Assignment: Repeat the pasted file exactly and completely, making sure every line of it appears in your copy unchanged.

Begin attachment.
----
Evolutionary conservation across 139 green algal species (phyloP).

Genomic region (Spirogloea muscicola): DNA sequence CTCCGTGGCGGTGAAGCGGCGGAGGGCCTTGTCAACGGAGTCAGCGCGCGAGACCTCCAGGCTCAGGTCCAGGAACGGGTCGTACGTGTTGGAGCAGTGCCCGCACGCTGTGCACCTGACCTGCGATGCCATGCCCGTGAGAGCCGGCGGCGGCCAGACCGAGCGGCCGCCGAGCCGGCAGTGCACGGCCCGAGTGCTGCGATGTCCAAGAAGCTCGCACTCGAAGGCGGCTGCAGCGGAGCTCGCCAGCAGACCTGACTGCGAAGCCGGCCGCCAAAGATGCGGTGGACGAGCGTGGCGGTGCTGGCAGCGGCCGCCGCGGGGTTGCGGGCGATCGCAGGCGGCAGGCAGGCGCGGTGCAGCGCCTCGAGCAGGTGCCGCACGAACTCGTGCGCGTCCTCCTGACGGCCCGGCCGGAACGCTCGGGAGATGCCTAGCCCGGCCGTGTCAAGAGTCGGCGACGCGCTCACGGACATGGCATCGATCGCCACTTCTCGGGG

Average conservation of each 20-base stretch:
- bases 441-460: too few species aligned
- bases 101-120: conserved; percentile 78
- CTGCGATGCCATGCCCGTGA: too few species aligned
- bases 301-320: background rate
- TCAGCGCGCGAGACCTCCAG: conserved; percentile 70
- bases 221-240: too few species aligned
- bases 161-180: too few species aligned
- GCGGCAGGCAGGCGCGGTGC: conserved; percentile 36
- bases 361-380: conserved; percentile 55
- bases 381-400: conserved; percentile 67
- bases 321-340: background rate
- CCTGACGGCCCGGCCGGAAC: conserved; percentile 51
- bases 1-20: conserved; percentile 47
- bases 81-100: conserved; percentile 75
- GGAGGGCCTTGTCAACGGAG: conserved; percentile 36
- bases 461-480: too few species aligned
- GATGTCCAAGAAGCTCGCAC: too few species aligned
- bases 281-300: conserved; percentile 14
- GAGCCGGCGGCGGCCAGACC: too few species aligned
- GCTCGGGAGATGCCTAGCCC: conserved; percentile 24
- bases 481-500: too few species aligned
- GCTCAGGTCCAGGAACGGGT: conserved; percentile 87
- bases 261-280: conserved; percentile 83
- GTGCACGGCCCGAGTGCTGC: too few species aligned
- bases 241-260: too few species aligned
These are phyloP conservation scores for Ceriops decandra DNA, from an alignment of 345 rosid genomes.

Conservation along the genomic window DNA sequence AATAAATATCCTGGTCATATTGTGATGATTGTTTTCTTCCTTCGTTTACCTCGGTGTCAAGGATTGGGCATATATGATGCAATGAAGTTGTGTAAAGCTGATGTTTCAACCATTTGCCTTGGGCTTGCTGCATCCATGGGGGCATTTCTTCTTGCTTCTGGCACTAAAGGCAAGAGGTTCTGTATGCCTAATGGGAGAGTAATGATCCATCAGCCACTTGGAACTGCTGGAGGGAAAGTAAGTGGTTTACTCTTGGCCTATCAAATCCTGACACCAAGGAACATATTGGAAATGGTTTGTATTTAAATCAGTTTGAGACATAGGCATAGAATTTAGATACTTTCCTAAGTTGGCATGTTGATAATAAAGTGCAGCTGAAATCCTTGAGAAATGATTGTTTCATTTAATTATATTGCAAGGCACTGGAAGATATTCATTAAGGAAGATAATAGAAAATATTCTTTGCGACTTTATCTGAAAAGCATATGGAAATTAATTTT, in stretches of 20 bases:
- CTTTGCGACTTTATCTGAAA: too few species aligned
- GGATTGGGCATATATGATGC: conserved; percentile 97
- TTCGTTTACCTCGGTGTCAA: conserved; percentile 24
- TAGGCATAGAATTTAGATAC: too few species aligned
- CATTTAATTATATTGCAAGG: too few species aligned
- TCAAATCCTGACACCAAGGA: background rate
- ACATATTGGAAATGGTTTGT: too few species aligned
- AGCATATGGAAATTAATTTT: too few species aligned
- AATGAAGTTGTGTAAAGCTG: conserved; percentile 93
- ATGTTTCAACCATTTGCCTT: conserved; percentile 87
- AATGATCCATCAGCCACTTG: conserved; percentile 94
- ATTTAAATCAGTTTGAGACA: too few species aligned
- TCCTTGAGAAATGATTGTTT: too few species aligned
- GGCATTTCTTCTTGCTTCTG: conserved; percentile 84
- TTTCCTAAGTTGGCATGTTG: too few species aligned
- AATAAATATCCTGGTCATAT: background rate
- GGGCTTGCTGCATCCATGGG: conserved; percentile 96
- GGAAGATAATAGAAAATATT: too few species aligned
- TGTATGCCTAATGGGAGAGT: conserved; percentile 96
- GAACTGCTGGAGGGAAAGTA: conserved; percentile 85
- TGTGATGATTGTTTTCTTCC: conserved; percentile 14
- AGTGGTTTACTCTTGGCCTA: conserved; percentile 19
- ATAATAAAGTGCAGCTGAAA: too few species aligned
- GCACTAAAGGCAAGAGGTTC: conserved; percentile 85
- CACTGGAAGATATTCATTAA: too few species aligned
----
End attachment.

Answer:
Evolutionary conservation across 139 green algal species (phyloP).

Genomic region (Spirogloea muscicola): DNA sequence CTCCGTGGCGGTGAAGCGGCGGAGGGCCTTGTCAACGGAGTCAGCGCGCGAGACCTCCAGGCTCAGGTCCAGGAACGGGTCGTACGTGTTGGAGCAGTGCCCGCACGCTGTGCACCTGACCTGCGATGCCATGCCCGTGAGAGCCGGCGGCGGCCAGACCGAGCGGCCGCCGAGCCGGCAGTGCACGGCCCGAGTGCTGCGATGTCCAAGAAGCTCGCACTCGAAGGCGGCTGCAGCGGAGCTCGCCAGCAGACCTGACTGCGAAGCCGGCCGCCAAAGATGCGGTGGACGAGCGTGGCGGTGCTGGCAGCGGCCGCCGCGGGGTTGCGGGCGATCGCAGGCGGCAGGCAGGCGCGGTGCAGCGCCTCGAGCAGGTGCCGCACGAACTCGTGCGCGTCCTCCTGACGGCCCGGCCGGAACGCTCGGGAGATGCCTAGCCCGGCCGTGTCAAGAGTCGGCGACGCGCTCACGGACATGGCATCGATCGCCACTTCTCGGGG

Average conservation of each 20-base stretch:
- bases 441-460: too few species aligned
- bases 101-120: conserved; percentile 78
- CTGCGATGCCATGCCCGTGA: too few species aligned
- bases 301-320: background rate
- TCAGCGCGCGAGACCTCCAG: conserved; percentile 70
- bases 221-240: too few species aligned
- bases 161-180: too few species aligned
- GCGGCAGGCAGGCGCGGTGC: conserved; percentile 36
- bases 361-380: conserved; percentile 55
- bases 381-400: conserved; percentile 67
- bases 321-340: background rate
- CCTGACGGCCCGGCCGGAAC: conserved; percentile 51
- bases 1-20: conserved; percentile 47
- bases 81-100: conserved; percentile 75
- GGAGGGCCTTGTCAACGGAG: conserved; percentile 36
- bases 461-480: too few species aligned
- GATGTCCAAGAAGCTCGCAC: too few species aligned
- bases 281-300: conserved; percentile 14
- GAGCCGGCGGCGGCCAGACC: too few species aligned
- GCTCGGGAGATGCCTAGCCC: conserved; percentile 24
- bases 481-500: too few species aligned
- GCTCAGGTCCAGGAACGGGT: conserved; percentile 87
- bases 261-280: conserved; percentile 83
- GTGCACGGCCCGAGTGCTGC: too few species aligned
- bases 241-260: too few species aligned
These are phyloP conservation scores for Ceriops decandra DNA, from an alignment of 345 rosid genomes.

Conservation along the genomic window DNA sequence AATAAATATCCTGGTCATATTGTGATGATTGTTTTCTTCCTTCGTTTACCTCGGTGTCAAGGATTGGGCATATATGATGCAATGAAGTTGTGTAAAGCTGATGTTTCAACCATTTGCCTTGGGCTTGCTGCATCCATGGGGGCATTTCTTCTTGCTTCTGGCACTAAAGGCAAGAGGTTCTGTATGCCTAATGGGAGAGTAATGATCCATCAGCCACTTGGAACTGCTGGAGGGAAAGTAAGTGGTTTACTCTTGGCCTATCAAATCCTGACACCAAGGAACATATTGGAAATGGTTTGTATTTAAATCAGTTTGAGACATAGGCATAGAATTTAGATACTTTCCTAAGTTGGCATGTTGATAATAAAGTGCAGCTGAAATCCTTGAGAAATGATTGTTTCATTTAATTATATTGCAAGGCACTGGAAGATATTCATTAAGGAAGATAATAGAAAATATTCTTTGCGACTTTATCTGAAAAGCATATGGAAATTAATTTT, in stretches of 20 bases:
- CTTTGCGACTTTATCTGAAA: too few species aligned
- GGATTGGGCATATATGATGC: conserved; percentile 97
- TTCGTTTACCTCGGTGTCAA: conserved; percentile 24
- TAGGCATAGAATTTAGATAC: too few species aligned
- CATTTAATTATATTGCAAGG: too few species aligned
- TCAAATCCTGACACCAAGGA: background rate
- ACATATTGGAAATGGTTTGT: too few species aligned
- AGCATATGGAAATTAATTTT: too few species aligned
- AATGAAGTTGTGTAAAGCTG: conserved; percentile 93
- ATGTTTCAACCATTTGCCTT: conserved; percentile 87
- AATGATCCATCAGCCACTTG: conserved; percentile 94
- ATTTAAATCAGTTTGAGACA: too few species aligned
- TCCTTGAGAAATGATTGTTT: too few species aligned
- GGCATTTCTTCTTGCTTCTG: conserved; percentile 84
- TTTCCTAAGTTGGCATGTTG: too few species aligned
- AATAAATATCCTGGTCATAT: background rate
- GGGCTTGCTGCATCCATGGG: conserved; percentile 96
- GGAAGATAATAGAAAATATT: too few species aligned
- TGTATGCCTAATGGGAGAGT: conserved; percentile 96
- GAACTGCTGGAGGGAAAGTA: conserved; percentile 85
- TGTGATGATTGTTTTCTTCC: conserved; percentile 14
- AGTGGTTTACTCTTGGCCTA: conserved; percentile 19
- ATAATAAAGTGCAGCTGAAA: too few species aligned
- GCACTAAAGGCAAGAGGTTC: conserved; percentile 85
- CACTGGAAGATATTCATTAA: too few species aligned